By Charlotte Huffman

PHILADELPHIA (CBS) – Your tax dollars are funding the pensions of convicted criminals.

Investigative reporter Charlotte Huffman exposes how crime sometimes pays with state pensions in this exclusive report.

Frederick Lange is a former employee of the Bensalem Township School District.

He was among more than a dozen people arrested 2 years ago for stealing from the district.

“Some authorities have called you the mastermind of that theft ring,” said Huffman.

“Yeah I know,” Lange told her. “I just happen to be in charge of the department it happened in.”

Lange worked at Bensalem’s bus garage where authorities said he stole and resold $400,000 worth of tires and auto supplies.

He pleaded guilty and lost his job but was entitled to keep his full pension.

Four other convicted Bensalem employees are also eligible to collect their full pensions.

While some people might say it’s not right for the general public to have to fund the pensions for criminals it is perfectly legal.

In Pennsylvania, if a public employee is convicted of a crime connected to their job they can be stripped of the taxpayer-funded portion of their pension.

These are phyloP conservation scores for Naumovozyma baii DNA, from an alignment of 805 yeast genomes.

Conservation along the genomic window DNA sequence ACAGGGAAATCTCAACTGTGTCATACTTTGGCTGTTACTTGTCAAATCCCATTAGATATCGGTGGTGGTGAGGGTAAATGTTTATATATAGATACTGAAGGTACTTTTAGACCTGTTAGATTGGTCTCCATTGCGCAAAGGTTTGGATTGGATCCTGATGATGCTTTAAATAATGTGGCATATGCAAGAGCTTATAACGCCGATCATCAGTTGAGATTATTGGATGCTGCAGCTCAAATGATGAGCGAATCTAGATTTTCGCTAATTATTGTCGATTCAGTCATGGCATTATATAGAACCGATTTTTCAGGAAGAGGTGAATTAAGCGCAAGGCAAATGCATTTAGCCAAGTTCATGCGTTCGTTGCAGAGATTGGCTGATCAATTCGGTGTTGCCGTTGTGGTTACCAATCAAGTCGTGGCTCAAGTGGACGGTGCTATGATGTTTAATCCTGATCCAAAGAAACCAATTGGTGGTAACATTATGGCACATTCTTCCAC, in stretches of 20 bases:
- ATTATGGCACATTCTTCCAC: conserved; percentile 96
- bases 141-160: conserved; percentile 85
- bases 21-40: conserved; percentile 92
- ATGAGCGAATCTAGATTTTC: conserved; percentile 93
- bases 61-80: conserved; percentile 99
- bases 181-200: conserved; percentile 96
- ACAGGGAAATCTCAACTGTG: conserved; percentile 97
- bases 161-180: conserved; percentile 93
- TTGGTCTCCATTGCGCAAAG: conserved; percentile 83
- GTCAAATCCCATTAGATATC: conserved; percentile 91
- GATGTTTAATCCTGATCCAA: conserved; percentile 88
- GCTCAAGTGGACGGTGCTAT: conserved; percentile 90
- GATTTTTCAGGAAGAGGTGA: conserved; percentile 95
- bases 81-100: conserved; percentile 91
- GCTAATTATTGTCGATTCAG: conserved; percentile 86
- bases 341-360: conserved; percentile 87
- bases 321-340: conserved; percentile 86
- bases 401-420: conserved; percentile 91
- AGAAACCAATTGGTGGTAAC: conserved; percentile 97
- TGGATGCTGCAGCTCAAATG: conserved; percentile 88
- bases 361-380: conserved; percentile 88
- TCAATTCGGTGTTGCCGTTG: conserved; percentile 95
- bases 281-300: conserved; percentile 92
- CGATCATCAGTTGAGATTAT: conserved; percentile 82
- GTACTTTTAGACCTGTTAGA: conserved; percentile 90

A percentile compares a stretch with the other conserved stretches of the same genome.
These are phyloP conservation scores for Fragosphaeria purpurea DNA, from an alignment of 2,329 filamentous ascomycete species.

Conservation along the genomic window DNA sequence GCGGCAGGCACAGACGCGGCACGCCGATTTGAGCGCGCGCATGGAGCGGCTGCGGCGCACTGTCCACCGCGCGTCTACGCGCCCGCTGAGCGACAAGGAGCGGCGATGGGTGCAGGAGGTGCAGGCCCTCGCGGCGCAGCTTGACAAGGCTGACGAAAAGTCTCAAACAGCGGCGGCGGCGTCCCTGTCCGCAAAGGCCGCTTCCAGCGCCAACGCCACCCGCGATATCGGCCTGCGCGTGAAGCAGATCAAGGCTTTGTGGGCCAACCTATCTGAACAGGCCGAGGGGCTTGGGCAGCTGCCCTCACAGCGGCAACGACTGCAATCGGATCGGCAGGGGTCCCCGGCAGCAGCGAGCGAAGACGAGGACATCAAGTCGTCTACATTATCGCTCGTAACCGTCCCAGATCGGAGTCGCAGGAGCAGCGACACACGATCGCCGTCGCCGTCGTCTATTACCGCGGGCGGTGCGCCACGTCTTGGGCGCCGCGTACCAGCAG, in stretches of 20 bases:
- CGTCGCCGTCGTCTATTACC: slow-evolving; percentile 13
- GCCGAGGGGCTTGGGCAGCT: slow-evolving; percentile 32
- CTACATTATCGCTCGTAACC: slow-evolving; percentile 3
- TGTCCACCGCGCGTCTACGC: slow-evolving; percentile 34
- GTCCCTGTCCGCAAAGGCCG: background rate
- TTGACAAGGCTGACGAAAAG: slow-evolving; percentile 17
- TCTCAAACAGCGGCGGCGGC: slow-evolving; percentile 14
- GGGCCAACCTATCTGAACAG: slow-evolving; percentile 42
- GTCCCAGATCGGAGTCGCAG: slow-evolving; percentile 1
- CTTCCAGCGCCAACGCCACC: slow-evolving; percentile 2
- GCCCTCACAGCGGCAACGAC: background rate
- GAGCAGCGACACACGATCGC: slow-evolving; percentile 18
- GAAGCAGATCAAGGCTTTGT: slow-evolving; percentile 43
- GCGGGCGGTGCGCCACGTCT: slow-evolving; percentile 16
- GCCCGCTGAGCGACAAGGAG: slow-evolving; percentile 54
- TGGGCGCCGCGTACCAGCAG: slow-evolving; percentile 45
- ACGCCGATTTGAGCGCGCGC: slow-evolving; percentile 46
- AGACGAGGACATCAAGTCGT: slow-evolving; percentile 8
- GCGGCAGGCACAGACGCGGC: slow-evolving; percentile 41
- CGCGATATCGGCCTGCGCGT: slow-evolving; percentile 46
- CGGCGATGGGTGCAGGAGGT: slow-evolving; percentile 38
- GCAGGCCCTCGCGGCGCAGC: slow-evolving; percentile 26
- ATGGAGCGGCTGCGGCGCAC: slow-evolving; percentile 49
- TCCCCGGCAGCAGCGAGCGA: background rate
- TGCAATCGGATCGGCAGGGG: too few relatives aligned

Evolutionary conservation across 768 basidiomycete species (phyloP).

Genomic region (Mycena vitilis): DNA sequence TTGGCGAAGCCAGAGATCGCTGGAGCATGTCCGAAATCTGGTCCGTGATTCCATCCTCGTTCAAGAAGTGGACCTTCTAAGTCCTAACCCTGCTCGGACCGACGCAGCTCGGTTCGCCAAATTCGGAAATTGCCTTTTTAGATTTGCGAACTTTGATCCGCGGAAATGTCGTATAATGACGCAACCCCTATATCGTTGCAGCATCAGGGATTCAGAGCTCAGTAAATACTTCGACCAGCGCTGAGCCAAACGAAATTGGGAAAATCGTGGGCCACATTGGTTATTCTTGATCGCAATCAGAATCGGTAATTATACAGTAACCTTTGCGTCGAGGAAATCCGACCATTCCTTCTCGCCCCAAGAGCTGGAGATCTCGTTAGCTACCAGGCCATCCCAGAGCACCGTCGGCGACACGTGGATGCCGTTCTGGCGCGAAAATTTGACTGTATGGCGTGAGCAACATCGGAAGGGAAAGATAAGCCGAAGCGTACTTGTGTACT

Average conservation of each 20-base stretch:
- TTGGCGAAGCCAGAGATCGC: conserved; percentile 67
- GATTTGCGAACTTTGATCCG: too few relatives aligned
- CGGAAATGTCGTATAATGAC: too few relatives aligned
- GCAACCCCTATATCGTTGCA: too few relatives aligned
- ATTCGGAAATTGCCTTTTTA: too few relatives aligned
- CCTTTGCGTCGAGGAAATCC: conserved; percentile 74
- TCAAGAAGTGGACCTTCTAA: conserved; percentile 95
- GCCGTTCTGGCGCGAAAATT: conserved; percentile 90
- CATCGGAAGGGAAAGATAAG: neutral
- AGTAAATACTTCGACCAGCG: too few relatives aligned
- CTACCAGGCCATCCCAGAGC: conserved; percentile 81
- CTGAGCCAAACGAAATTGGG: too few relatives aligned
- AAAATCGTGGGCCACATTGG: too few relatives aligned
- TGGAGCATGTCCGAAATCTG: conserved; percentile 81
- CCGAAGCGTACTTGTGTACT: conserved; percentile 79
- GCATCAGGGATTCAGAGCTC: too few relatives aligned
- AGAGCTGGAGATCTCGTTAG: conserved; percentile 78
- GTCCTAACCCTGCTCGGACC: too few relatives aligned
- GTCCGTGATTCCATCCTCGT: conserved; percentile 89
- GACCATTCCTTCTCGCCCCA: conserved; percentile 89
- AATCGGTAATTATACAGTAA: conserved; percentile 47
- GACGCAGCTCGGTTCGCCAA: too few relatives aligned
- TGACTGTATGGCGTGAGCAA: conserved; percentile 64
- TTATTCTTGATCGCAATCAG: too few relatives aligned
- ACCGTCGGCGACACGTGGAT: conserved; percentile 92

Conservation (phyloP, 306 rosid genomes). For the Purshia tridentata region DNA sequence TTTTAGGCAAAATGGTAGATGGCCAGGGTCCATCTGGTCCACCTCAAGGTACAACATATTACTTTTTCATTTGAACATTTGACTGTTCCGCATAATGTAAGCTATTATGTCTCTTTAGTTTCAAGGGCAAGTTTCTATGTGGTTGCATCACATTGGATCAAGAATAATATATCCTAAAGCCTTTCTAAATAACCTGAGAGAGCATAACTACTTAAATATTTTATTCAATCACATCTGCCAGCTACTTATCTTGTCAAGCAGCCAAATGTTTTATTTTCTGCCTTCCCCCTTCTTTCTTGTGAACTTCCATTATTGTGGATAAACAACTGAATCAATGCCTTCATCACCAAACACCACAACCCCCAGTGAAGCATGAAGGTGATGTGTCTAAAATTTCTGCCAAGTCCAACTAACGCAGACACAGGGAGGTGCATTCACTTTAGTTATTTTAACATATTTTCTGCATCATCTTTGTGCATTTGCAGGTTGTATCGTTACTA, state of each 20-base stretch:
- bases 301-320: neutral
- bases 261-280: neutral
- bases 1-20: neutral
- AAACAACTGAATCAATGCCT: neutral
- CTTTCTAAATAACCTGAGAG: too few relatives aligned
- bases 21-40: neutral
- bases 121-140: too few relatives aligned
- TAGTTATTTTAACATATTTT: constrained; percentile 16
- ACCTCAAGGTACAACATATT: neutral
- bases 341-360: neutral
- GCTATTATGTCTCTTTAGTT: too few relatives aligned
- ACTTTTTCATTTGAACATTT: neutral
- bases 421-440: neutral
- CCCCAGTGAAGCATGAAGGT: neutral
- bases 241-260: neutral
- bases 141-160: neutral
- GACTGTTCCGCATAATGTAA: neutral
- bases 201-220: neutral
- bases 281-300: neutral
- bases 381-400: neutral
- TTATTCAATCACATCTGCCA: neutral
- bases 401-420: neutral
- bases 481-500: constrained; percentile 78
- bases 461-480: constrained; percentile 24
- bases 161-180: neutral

But some crimes like aggravated assault, sexual abuse of a child, possession of child pornography and theft by unlawful taking are not covered.

These crimes allow the criminals to keep their full pensions and allow them to collect from a system that’s $53 billion in debt.

State Representative Scott Petri from Bucks County says its too easy to get around the law.

“Defense lawyers who are gaming the system, they make a deal with the prosecutor ‘my client keeps his pension because I’m not going to plead to something on the list'”, as Petri described a legal loophole saying it’s a waste of taxpayer money.

“And those loopholes, the way they’re being played right now, you could drive a tractor-trailer through that hole,” he said.

So he’s introduced a bill that expands the scope of the pension forfeiture law to include any felony committed in connection with a state job.

In Lange’s case, he was convicted of “theft by unlawful taking”.

“Personal opinion, I think no matter what you did, you pay restitution, you should be entitled to the money you put into it,” Lange told Huffman.

When asked if he should be entitled to the state funded portion of his pension Lange said that part was questionable.

Lange spent 15 months in jail and was ordered to pay $125,000 in restitution.

He still owes $103,000 and is eligible to start receiving his full pension.